Anatole Kaletsky is Chief Economist and Co-Chairman of GaveKal, a Hong Kong-based financial group, which provides economic analysis and investment services to 800 global investment institutions. GaveKal also owns Dragonomics, one of China’s leading independent research firms, manages $1.5bn of Asian and US assets in a joint venture with Marshall Wace, a London hedge fund group, and has a controlling interest in Macrobond, an economic database service based in Stockholm.
Previously he worked for 35 years for the London Times, the Financial Times and The Economist. A former columnist at the Times of London, the International New York Times, the Financial Times and Reuters, Anatole has also been well-known for his media commentating about the global economy.
Anatole Kaletsky began his career as a journalist in 1976 with The Economist, before joining the FT as an editorial writer, then Washington Correspondent, International Economics Editor, New York Bureau Chief and Moscow Bureau Chief. After the FT, he worked for the London Times first as Economics Editor and later as Editor at Large and chief commentator on economic and global affairs. His journalism has been recognised by the British Press Awards and BBC Awards for Newspaper Commentator of the Year, European Journalist of the Year and Specialist Writer of the Year.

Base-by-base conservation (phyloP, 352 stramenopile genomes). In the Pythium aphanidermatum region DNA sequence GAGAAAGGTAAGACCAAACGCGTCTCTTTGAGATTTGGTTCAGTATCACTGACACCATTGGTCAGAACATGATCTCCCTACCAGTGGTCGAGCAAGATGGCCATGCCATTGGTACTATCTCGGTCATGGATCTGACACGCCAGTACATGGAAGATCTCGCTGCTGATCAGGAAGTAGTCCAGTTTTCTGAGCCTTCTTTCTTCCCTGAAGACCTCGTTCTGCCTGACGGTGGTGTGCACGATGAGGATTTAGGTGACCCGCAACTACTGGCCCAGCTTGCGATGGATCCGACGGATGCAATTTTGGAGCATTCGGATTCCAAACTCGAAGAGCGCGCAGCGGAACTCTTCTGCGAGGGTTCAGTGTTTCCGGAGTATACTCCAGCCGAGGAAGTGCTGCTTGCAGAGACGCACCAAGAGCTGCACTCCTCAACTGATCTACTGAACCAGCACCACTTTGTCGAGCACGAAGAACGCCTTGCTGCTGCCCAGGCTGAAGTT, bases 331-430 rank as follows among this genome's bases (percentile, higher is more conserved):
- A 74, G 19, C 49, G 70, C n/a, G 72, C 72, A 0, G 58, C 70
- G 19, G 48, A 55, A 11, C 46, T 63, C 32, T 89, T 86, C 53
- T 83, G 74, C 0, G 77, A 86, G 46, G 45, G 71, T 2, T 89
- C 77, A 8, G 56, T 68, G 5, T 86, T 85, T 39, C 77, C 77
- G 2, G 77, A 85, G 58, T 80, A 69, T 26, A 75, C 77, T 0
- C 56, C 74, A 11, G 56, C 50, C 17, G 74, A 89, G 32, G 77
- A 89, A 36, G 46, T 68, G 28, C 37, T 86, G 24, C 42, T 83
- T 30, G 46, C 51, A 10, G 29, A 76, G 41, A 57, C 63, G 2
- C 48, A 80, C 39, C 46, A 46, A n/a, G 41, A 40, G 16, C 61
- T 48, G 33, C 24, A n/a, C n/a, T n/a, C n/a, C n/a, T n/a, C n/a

In 2012, Anatole also became Chairman of the Institute for New Economic Thinking, a foundation established after the 2008 financial crisis with $200m of grants from George Soros, Paul Volcker, William Janeway, Jim Balsillie and other leading financiers. INET was created to support policy-oriented research and teaching in academic economics that challenges the assumptions of self-stabilising and “efficient” markets that dominated and distorted economic research and policymaking in the years leading up to the crisis.
Anatole’s book, “Capitalism 4.0” about the new model of capitalism which needs to be constructed after the crisis, was nominated for the BBC’s Samuel Johnson Prize, and has been translated into Chinese, German, Korean and Portuguese. His 1985 book, “The Costs of Default,” provided the first proper cost-benefit analysis of a modern sovereign debt default and influenced the strategies of Latin American countries in their negotiations over Brady Bonds.
Educated at King’s College, Cambridge, Anatole gained a first-class degree in Mathematics and at Harvard University, where he was a Kennedy Scholar and received an MA in Economics. He is also an honorary Doctor of Science at the University of Buckingham.
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